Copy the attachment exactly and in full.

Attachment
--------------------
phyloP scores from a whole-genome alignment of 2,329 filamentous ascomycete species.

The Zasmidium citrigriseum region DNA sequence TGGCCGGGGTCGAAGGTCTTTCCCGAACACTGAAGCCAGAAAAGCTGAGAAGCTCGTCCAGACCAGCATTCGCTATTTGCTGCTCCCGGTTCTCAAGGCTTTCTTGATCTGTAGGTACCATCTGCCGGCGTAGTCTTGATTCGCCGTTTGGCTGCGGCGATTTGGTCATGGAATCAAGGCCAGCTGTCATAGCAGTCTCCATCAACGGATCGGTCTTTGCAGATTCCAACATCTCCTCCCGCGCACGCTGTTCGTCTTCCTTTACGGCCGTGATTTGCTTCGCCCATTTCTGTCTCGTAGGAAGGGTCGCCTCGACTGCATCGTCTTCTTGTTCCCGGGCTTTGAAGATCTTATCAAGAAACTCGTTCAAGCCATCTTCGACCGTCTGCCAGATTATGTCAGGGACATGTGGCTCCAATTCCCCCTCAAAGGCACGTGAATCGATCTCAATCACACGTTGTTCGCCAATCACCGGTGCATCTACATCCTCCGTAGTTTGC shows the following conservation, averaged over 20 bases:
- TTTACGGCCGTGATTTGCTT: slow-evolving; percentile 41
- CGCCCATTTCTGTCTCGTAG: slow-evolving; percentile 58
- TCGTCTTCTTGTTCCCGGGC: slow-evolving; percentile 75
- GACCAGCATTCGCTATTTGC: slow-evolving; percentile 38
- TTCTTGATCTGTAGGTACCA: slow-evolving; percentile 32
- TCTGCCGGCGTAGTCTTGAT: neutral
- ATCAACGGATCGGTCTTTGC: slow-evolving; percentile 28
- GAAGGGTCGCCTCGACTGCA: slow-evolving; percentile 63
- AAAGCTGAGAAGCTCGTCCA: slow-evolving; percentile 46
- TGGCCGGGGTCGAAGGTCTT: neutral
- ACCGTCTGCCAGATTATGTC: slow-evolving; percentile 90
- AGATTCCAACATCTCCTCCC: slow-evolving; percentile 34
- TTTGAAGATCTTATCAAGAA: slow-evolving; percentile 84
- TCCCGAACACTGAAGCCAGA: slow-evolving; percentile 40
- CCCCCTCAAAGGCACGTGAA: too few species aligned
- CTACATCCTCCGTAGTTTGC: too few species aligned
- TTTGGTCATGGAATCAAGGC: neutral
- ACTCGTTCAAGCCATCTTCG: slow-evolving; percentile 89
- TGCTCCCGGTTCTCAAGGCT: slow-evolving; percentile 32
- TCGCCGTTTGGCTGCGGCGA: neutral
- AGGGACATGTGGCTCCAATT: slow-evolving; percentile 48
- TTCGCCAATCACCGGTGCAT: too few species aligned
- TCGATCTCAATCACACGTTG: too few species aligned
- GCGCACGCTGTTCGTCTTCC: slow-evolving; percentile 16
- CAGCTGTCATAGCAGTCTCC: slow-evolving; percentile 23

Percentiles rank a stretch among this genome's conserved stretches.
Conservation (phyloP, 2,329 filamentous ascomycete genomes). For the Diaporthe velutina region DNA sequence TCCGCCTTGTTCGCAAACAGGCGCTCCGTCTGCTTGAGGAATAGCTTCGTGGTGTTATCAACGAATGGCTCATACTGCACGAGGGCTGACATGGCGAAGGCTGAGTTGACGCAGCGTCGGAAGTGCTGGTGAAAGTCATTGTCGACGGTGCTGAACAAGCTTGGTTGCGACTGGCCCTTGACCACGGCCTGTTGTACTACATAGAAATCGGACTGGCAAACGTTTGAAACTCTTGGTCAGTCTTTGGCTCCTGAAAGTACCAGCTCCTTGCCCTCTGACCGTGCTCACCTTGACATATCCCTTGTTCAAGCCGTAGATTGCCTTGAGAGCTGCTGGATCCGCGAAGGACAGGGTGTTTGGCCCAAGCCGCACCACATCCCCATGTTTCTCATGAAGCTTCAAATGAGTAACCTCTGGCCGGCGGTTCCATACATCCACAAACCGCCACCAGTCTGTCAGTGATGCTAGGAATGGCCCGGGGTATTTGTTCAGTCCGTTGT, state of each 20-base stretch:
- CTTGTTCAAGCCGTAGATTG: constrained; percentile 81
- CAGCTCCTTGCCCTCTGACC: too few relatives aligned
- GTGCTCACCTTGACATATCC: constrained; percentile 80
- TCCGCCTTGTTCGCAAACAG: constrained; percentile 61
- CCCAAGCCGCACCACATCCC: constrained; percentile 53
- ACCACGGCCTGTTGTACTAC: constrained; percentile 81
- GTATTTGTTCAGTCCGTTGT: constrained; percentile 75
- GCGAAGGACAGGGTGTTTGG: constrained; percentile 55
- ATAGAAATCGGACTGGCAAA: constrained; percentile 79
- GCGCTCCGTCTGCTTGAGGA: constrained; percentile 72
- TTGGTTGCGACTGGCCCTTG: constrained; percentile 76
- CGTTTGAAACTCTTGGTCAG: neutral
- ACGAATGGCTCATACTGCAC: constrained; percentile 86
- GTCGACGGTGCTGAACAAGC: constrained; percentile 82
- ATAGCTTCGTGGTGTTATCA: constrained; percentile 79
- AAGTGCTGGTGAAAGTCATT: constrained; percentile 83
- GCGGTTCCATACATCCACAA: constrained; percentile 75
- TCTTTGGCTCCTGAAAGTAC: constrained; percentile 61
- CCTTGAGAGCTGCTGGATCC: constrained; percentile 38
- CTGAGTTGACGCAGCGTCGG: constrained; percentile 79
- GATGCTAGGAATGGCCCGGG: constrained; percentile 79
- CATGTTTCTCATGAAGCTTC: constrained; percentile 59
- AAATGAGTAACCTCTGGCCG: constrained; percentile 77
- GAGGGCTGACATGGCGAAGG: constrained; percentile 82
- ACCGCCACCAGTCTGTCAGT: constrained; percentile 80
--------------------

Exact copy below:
phyloP scores from a whole-genome alignment of 2,329 filamentous ascomycete species.

The Zasmidium citrigriseum region DNA sequence TGGCCGGGGTCGAAGGTCTTTCCCGAACACTGAAGCCAGAAAAGCTGAGAAGCTCGTCCAGACCAGCATTCGCTATTTGCTGCTCCCGGTTCTCAAGGCTTTCTTGATCTGTAGGTACCATCTGCCGGCGTAGTCTTGATTCGCCGTTTGGCTGCGGCGATTTGGTCATGGAATCAAGGCCAGCTGTCATAGCAGTCTCCATCAACGGATCGGTCTTTGCAGATTCCAACATCTCCTCCCGCGCACGCTGTTCGTCTTCCTTTACGGCCGTGATTTGCTTCGCCCATTTCTGTCTCGTAGGAAGGGTCGCCTCGACTGCATCGTCTTCTTGTTCCCGGGCTTTGAAGATCTTATCAAGAAACTCGTTCAAGCCATCTTCGACCGTCTGCCAGATTATGTCAGGGACATGTGGCTCCAATTCCCCCTCAAAGGCACGTGAATCGATCTCAATCACACGTTGTTCGCCAATCACCGGTGCATCTACATCCTCCGTAGTTTGC shows the following conservation, averaged over 20 bases:
- TTTACGGCCGTGATTTGCTT: slow-evolving; percentile 41
- CGCCCATTTCTGTCTCGTAG: slow-evolving; percentile 58
- TCGTCTTCTTGTTCCCGGGC: slow-evolving; percentile 75
- GACCAGCATTCGCTATTTGC: slow-evolving; percentile 38
- TTCTTGATCTGTAGGTACCA: slow-evolving; percentile 32
- TCTGCCGGCGTAGTCTTGAT: neutral
- ATCAACGGATCGGTCTTTGC: slow-evolving; percentile 28
- GAAGGGTCGCCTCGACTGCA: slow-evolving; percentile 63
- AAAGCTGAGAAGCTCGTCCA: slow-evolving; percentile 46
- TGGCCGGGGTCGAAGGTCTT: neutral
- ACCGTCTGCCAGATTATGTC: slow-evolving; percentile 90
- AGATTCCAACATCTCCTCCC: slow-evolving; percentile 34
- TTTGAAGATCTTATCAAGAA: slow-evolving; percentile 84
- TCCCGAACACTGAAGCCAGA: slow-evolving; percentile 40
- CCCCCTCAAAGGCACGTGAA: too few species aligned
- CTACATCCTCCGTAGTTTGC: too few species aligned
- TTTGGTCATGGAATCAAGGC: neutral
- ACTCGTTCAAGCCATCTTCG: slow-evolving; percentile 89
- TGCTCCCGGTTCTCAAGGCT: slow-evolving; percentile 32
- TCGCCGTTTGGCTGCGGCGA: neutral
- AGGGACATGTGGCTCCAATT: slow-evolving; percentile 48
- TTCGCCAATCACCGGTGCAT: too few species aligned
- TCGATCTCAATCACACGTTG: too few species aligned
- GCGCACGCTGTTCGTCTTCC: slow-evolving; percentile 16
- CAGCTGTCATAGCAGTCTCC: slow-evolving; percentile 23

Percentiles rank a stretch among this genome's conserved stretches.
Conservation (phyloP, 2,329 filamentous ascomycete genomes). For the Diaporthe velutina region DNA sequence TCCGCCTTGTTCGCAAACAGGCGCTCCGTCTGCTTGAGGAATAGCTTCGTGGTGTTATCAACGAATGGCTCATACTGCACGAGGGCTGACATGGCGAAGGCTGAGTTGACGCAGCGTCGGAAGTGCTGGTGAAAGTCATTGTCGACGGTGCTGAACAAGCTTGGTTGCGACTGGCCCTTGACCACGGCCTGTTGTACTACATAGAAATCGGACTGGCAAACGTTTGAAACTCTTGGTCAGTCTTTGGCTCCTGAAAGTACCAGCTCCTTGCCCTCTGACCGTGCTCACCTTGACATATCCCTTGTTCAAGCCGTAGATTGCCTTGAGAGCTGCTGGATCCGCGAAGGACAGGGTGTTTGGCCCAAGCCGCACCACATCCCCATGTTTCTCATGAAGCTTCAAATGAGTAACCTCTGGCCGGCGGTTCCATACATCCACAAACCGCCACCAGTCTGTCAGTGATGCTAGGAATGGCCCGGGGTATTTGTTCAGTCCGTTGT, state of each 20-base stretch:
- CTTGTTCAAGCCGTAGATTG: constrained; percentile 81
- CAGCTCCTTGCCCTCTGACC: too few relatives aligned
- GTGCTCACCTTGACATATCC: constrained; percentile 80
- TCCGCCTTGTTCGCAAACAG: constrained; percentile 61
- CCCAAGCCGCACCACATCCC: constrained; percentile 53
- ACCACGGCCTGTTGTACTAC: constrained; percentile 81
- GTATTTGTTCAGTCCGTTGT: constrained; percentile 75
- GCGAAGGACAGGGTGTTTGG: constrained; percentile 55
- ATAGAAATCGGACTGGCAAA: constrained; percentile 79
- GCGCTCCGTCTGCTTGAGGA: constrained; percentile 72
- TTGGTTGCGACTGGCCCTTG: constrained; percentile 76
- CGTTTGAAACTCTTGGTCAG: neutral
- ACGAATGGCTCATACTGCAC: constrained; percentile 86
- GTCGACGGTGCTGAACAAGC: constrained; percentile 82
- ATAGCTTCGTGGTGTTATCA: constrained; percentile 79
- AAGTGCTGGTGAAAGTCATT: constrained; percentile 83
- GCGGTTCCATACATCCACAA: constrained; percentile 75
- TCTTTGGCTCCTGAAAGTAC: constrained; percentile 61
- CCTTGAGAGCTGCTGGATCC: constrained; percentile 38
- CTGAGTTGACGCAGCGTCGG: constrained; percentile 79
- GATGCTAGGAATGGCCCGGG: constrained; percentile 79
- CATGTTTCTCATGAAGCTTC: constrained; percentile 59
- AAATGAGTAACCTCTGGCCG: constrained; percentile 77
- GAGGGCTGACATGGCGAAGG: constrained; percentile 82
- ACCGCCACCAGTCTGTCAGT: constrained; percentile 80